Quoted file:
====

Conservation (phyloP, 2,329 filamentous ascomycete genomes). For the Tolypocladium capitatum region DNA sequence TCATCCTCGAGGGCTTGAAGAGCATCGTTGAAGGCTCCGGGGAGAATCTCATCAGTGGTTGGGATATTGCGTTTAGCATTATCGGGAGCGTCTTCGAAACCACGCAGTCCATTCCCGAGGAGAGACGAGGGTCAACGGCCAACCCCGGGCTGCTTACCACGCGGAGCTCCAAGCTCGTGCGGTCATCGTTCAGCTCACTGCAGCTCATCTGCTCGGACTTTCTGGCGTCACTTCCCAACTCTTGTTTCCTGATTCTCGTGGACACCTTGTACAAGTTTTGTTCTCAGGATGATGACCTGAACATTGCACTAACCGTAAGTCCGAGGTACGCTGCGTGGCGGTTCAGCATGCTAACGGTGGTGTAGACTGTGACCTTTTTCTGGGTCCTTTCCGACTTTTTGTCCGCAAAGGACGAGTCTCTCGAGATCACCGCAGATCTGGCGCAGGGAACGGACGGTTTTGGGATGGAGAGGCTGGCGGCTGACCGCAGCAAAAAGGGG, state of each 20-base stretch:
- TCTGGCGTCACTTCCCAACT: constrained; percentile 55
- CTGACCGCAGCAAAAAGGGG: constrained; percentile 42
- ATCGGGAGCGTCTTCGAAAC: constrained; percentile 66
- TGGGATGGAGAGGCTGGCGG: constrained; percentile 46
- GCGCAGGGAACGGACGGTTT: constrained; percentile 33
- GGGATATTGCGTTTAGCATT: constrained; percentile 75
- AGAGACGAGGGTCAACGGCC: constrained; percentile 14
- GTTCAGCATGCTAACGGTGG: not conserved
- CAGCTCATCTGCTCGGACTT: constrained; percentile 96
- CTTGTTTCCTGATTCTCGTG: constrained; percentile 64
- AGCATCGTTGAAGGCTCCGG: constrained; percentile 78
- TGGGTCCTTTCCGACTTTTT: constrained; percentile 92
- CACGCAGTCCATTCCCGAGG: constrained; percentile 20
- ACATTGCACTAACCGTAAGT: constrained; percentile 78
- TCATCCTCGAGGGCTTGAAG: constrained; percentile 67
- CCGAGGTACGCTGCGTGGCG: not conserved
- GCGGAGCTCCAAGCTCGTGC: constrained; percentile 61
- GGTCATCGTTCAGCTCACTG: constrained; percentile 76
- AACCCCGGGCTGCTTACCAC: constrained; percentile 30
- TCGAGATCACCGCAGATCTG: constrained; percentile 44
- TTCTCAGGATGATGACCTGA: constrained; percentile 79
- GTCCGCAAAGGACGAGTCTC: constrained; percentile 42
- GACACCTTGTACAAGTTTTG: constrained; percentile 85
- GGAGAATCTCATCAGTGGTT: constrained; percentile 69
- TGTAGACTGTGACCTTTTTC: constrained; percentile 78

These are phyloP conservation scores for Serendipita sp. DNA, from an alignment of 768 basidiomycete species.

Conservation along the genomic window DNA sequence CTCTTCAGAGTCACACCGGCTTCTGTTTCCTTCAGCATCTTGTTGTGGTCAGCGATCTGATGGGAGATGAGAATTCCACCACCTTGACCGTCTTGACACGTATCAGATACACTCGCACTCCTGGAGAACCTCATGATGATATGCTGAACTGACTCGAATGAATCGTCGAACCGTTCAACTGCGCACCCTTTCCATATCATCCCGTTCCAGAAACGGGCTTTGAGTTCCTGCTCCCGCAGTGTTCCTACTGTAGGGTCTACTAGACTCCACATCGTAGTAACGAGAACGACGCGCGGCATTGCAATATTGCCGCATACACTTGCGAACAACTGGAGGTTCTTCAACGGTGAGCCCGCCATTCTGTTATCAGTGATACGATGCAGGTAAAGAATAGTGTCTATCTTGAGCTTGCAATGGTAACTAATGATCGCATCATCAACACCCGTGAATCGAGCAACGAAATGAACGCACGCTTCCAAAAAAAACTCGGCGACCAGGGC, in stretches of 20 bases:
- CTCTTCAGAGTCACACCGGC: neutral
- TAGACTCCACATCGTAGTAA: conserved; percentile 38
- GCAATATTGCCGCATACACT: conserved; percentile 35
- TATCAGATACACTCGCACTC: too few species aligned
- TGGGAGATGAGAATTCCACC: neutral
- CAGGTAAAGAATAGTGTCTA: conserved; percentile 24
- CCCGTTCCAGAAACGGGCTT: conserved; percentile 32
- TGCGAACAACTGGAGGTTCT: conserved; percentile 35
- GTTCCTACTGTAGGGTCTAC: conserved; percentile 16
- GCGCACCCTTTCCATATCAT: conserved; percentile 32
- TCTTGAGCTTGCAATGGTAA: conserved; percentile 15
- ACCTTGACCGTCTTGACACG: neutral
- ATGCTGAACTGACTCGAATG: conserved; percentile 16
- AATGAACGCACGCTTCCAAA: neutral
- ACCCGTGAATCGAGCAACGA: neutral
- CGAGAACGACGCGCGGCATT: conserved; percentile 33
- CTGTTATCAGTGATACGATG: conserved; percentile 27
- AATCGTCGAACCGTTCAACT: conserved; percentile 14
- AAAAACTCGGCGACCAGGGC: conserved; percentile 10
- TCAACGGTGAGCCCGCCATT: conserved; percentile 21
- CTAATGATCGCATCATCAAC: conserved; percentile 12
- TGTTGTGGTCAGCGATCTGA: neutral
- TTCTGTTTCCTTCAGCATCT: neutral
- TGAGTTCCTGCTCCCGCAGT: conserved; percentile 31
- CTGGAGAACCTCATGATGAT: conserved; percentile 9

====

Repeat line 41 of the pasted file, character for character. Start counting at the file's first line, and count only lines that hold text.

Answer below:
- ATGCTGAACTGACTCGAATG: conserved; percentile 16